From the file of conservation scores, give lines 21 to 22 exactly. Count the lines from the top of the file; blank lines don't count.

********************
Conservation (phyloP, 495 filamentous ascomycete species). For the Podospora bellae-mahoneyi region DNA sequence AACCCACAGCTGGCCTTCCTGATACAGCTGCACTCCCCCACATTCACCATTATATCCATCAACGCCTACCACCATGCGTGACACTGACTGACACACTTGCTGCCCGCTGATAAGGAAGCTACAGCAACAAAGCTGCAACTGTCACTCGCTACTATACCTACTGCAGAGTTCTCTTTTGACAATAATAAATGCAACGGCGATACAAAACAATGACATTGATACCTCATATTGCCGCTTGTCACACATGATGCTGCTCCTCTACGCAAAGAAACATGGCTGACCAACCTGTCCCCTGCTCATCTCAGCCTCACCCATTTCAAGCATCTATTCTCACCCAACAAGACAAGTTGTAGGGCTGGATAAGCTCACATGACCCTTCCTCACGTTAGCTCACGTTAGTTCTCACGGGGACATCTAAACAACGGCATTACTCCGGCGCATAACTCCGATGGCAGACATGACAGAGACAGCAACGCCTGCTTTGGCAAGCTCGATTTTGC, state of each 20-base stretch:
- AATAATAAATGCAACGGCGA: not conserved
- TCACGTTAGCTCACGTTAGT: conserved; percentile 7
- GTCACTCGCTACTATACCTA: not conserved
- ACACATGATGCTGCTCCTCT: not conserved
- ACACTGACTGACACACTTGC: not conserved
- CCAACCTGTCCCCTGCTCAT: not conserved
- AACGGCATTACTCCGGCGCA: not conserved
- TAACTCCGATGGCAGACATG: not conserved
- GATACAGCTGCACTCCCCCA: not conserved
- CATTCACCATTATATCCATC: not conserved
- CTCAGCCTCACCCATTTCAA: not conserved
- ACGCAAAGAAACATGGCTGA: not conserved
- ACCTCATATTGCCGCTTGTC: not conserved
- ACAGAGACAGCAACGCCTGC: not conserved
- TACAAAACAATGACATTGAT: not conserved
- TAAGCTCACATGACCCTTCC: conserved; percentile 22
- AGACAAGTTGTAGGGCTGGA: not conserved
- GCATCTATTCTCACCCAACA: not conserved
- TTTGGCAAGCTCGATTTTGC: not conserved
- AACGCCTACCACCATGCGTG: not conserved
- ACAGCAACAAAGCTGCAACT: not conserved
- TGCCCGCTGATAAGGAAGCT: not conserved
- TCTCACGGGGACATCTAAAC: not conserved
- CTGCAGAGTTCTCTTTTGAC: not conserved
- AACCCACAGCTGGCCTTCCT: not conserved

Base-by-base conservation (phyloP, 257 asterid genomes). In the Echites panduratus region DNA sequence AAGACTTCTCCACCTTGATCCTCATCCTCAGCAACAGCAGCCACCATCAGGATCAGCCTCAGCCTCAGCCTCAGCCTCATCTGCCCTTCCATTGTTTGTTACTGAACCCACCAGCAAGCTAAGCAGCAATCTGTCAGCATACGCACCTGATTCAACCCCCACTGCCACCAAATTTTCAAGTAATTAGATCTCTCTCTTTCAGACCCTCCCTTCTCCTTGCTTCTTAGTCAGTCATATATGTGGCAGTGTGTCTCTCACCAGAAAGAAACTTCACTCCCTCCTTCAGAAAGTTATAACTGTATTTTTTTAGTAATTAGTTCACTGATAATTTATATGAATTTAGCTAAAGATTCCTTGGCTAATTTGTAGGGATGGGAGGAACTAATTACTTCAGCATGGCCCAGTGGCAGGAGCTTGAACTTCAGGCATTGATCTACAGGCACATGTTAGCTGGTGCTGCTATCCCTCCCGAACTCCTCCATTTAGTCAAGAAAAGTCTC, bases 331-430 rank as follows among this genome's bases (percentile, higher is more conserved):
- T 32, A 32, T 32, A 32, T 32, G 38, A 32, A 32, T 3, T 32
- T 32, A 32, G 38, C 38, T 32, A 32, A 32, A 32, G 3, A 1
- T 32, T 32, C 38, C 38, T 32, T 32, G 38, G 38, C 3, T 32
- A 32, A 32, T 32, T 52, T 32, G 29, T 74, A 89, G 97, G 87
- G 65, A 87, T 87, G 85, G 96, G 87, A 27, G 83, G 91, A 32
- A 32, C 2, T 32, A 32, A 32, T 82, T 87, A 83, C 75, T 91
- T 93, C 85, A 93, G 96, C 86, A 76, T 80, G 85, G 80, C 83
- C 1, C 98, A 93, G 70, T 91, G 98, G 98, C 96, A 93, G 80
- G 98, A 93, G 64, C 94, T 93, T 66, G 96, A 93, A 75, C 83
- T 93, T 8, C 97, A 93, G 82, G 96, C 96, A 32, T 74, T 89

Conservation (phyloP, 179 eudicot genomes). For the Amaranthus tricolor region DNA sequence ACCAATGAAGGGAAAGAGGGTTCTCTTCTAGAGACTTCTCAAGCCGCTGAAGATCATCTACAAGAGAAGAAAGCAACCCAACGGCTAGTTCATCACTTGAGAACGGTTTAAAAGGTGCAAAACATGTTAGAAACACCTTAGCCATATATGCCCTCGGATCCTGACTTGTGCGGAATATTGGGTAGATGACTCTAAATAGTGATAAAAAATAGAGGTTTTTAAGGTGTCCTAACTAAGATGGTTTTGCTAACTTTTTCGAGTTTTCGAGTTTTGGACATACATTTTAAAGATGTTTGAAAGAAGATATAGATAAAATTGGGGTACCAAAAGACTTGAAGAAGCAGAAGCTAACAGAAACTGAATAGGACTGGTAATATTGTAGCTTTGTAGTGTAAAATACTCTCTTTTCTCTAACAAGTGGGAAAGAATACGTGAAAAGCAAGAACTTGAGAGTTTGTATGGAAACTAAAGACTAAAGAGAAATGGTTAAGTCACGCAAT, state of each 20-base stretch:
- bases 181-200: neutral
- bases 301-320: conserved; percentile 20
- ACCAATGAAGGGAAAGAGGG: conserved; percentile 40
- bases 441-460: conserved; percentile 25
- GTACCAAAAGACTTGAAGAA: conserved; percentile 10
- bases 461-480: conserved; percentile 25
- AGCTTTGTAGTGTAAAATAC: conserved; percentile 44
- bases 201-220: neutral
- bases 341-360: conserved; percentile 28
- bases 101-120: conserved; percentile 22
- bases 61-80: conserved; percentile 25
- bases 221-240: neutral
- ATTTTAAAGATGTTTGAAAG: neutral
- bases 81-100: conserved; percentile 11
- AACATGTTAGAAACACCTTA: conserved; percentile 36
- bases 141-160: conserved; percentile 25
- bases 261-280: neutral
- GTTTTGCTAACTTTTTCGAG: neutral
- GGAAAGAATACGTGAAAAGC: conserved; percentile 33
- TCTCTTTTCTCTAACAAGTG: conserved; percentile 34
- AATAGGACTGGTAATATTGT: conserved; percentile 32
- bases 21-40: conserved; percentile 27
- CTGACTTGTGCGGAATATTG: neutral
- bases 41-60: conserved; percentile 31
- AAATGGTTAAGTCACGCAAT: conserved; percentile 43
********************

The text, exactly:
- AACGCCTACCACCATGCGTG: not conserved
- ACAGCAACAAAGCTGCAACT: not conserved